·       Religious liberty affirmed for clergy but not extended to laypeople.

Religious liberty must extend beyond “the four walls of the church” to every aspect of our lives, for we acknowledge Jesus as Lord of all of life, not just of life within the church.

Religious liberty must apply to all believers as they strive to live out their convictions in their lives away from the church, especially in the workplace.

Religious liberty must extend beyond places of worship to ministries, charities, schools, hospitals and other social services that religious groups provide for society.

While disciples of Jesus understand that there can be a “price to pay” for living under his lordship, we also must understand that we are to “carry each other’s burdens” and thus “fulfill the Law of Christ” (Galatians 6:2).  This means coming to the aid of others in their hour of distress and ensuring that no believer has to experience severe financial loss for living the name of Christ.

We affirm that religious liberty is not just the privilege of Christians, but must be extended to all religions in our country.  Challenges to the religious freedom of others should be a concern to Christians and may mean that Christian believers and communities will be next.

Finally, we affirm “The Universal Declaration of Human Rights” (adopted by the United Nations General Assembly in 1948) as a standard to be upheld by all nations of the world:                

Everyone has the right to freedom of thought, conscience and religion; this right includes freedom to change his religion or belief, and freedom, either alone or in community with others and in public or private, to manifest his religion or belief in teaching, practice, worship and observance.

5.  Immigration Reform

Recognizing that:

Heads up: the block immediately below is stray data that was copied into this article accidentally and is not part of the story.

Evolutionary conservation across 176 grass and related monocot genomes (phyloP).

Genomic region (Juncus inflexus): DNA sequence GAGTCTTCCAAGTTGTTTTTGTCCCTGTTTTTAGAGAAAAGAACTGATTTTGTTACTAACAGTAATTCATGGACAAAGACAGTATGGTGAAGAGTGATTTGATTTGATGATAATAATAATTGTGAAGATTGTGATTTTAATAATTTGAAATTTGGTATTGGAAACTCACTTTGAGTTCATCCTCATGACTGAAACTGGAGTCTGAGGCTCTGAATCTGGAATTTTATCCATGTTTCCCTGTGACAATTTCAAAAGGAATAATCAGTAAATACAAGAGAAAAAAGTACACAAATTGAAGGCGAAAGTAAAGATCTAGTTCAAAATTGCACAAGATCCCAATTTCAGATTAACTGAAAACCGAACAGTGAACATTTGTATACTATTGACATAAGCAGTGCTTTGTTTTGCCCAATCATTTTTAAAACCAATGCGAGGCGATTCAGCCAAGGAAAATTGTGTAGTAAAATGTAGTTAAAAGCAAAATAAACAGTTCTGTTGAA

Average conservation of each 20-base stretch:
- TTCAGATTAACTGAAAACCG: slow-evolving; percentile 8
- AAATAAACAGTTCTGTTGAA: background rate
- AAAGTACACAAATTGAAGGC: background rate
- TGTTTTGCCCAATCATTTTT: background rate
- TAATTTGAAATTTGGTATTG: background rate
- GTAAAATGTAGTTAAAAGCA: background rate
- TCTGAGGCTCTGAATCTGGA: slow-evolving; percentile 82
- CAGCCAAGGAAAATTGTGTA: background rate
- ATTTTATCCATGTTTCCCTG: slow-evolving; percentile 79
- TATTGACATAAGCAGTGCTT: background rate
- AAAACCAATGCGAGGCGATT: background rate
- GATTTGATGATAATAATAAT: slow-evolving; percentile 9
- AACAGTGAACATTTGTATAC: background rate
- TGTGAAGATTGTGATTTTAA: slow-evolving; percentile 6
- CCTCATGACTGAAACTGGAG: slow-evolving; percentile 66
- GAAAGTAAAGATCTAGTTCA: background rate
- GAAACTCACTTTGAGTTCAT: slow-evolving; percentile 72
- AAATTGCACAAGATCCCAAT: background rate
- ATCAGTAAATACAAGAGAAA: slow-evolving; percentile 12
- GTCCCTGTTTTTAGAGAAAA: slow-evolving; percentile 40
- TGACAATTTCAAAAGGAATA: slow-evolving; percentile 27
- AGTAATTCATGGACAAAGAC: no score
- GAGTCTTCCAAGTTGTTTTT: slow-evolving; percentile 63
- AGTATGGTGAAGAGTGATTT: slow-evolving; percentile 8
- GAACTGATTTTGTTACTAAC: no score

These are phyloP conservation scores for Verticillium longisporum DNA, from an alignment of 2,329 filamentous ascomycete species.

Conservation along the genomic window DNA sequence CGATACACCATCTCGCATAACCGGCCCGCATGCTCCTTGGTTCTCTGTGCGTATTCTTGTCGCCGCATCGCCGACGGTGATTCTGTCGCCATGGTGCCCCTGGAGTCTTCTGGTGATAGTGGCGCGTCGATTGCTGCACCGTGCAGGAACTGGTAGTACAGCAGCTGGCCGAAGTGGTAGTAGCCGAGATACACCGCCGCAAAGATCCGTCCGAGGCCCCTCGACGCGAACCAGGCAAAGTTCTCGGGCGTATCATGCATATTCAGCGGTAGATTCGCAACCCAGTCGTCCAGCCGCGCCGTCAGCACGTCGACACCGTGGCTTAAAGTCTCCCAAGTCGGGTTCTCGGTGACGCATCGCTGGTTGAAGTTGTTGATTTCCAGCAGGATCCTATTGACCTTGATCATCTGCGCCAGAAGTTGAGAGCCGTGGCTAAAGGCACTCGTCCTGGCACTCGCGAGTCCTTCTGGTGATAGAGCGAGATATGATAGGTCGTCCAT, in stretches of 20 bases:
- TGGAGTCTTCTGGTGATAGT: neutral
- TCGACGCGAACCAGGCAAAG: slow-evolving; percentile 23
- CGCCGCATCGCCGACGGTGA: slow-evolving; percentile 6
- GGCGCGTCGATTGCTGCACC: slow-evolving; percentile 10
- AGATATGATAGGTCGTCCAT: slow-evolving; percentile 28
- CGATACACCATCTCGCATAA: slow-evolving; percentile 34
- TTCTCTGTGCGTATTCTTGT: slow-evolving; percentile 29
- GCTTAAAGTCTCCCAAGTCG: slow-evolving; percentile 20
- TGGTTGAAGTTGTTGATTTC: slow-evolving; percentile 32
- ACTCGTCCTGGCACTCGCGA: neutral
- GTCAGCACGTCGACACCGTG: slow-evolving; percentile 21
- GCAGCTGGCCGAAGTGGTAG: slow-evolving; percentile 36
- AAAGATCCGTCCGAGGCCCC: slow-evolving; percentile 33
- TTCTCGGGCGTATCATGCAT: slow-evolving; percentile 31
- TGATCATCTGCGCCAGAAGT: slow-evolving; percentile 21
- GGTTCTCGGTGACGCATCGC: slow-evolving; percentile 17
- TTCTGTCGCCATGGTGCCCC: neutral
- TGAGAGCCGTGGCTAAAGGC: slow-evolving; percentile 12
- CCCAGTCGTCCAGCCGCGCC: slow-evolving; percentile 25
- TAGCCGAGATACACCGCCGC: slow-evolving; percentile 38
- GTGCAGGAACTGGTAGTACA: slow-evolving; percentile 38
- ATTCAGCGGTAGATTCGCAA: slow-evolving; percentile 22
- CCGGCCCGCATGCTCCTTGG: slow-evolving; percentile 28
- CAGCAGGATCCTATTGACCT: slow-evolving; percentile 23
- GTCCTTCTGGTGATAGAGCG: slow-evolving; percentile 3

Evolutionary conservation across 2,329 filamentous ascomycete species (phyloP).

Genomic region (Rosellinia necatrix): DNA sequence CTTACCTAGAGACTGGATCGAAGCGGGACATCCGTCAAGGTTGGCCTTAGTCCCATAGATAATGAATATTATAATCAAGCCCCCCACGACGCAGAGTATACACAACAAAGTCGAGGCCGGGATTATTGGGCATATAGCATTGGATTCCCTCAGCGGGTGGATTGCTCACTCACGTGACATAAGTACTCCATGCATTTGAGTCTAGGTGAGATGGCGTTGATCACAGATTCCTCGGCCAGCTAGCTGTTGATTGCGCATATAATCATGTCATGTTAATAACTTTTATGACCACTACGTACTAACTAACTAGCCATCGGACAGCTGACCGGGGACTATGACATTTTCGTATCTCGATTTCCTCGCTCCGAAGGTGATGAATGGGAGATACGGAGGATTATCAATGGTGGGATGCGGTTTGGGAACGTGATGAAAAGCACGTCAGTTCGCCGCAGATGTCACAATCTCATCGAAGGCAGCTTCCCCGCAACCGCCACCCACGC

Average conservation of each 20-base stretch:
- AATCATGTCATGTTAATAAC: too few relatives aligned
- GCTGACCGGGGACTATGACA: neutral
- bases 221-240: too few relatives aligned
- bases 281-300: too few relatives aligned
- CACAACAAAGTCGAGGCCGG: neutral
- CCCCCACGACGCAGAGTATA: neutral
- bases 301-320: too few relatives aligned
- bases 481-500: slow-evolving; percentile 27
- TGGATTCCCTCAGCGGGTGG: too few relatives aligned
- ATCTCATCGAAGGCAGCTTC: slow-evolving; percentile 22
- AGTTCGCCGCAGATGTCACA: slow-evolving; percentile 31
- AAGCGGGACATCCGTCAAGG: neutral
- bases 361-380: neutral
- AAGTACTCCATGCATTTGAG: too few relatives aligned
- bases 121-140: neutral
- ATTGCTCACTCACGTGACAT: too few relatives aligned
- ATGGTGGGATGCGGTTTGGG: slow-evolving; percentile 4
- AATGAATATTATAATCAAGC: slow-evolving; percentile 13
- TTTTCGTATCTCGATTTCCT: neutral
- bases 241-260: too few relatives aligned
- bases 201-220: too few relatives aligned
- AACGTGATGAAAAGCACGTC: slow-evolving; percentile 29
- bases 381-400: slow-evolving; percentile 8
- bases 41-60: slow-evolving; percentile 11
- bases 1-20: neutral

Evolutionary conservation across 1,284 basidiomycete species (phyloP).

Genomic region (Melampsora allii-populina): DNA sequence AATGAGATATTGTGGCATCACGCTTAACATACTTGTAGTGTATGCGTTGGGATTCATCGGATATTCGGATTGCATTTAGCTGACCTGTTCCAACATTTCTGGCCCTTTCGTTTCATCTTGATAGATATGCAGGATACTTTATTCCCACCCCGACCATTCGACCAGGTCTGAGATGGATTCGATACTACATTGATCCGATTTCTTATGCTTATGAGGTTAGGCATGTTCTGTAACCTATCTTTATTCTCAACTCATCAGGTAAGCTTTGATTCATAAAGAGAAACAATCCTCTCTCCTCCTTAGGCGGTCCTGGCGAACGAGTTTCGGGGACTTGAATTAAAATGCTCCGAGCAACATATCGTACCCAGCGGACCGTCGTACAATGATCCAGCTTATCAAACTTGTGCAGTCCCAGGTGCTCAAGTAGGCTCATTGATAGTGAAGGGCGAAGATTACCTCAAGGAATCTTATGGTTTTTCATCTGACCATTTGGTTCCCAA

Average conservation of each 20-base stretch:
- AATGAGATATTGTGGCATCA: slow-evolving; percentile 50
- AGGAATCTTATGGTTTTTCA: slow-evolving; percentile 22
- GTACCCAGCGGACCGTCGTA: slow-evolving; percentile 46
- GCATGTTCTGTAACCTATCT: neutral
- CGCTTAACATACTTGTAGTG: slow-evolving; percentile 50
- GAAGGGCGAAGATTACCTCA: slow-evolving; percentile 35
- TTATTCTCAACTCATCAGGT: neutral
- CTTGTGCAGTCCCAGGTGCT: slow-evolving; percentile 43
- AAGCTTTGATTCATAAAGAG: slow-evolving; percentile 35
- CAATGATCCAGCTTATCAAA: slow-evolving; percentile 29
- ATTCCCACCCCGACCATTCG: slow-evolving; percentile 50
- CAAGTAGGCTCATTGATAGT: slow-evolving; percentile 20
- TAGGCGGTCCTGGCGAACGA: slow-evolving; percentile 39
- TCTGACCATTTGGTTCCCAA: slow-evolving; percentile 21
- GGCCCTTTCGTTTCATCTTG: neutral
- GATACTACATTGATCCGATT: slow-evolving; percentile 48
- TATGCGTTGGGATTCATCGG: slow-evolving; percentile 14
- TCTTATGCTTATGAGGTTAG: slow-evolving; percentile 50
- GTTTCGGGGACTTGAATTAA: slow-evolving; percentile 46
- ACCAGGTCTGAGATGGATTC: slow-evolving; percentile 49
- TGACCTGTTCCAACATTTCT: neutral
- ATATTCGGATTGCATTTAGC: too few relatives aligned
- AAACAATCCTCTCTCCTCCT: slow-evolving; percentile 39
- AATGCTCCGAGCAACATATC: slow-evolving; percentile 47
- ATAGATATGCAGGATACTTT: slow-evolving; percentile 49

a.       All people are made in the Image of God,

b.      Respect for the rule of law is essential in a civil society,

c.       Secure borders are the right and need of every nation,

d.      Israel was frequently reminded by God that she should show mercy to the immigrant because she, too, was once an oppressed and exploited people,

e.       The prophets in Scripture demanded special compassion to the exploited and vulnerable, including the “alien in the land”,

f.        Our nation is populated by people from a multitude of cultures and lands, and

g.       The presence of undocumented immigrants in this country (and in our churches) is a fact and a complex issue not easily resolved,

(1) We call on our churches to give prayer, thought, discussion and action toward addressing the problem of the undocumented immigrant in a God-honoring way.

(2) We recognize the divisive and controversial nature of this debate and we encourage dialogue in the churches that is respectful, open-minded and solution-focused.

(3) We further call on our churches to be the “reconciling presence of Christ” in the midst of a broken system that creates rancor, resentment, racism, selfishness, fear, exploitation, danger and disregard for law.

(4) We call on our society and elected leaders to rise above political posturing and rancor to work toward a solution on immigration that is compassionate, realistic and just.

We recognize that meaningful solutions to this problem are not easily reached. We also recognize the solutions must come through a determined will to reach them.  We deplore the present situation when our Federal Government is unable to resolve key immigration issues year after year.

6.  Continuing Resolutions

We reaffirm the Continuing Resolutions passed by previous conferences of the FGBC:

a.       Sanctity of Human Life (1982 and 1996)

b.      Religious Freedom (1987)

c.       Personal Commitment (1988)

d.      Homosexuality (2000)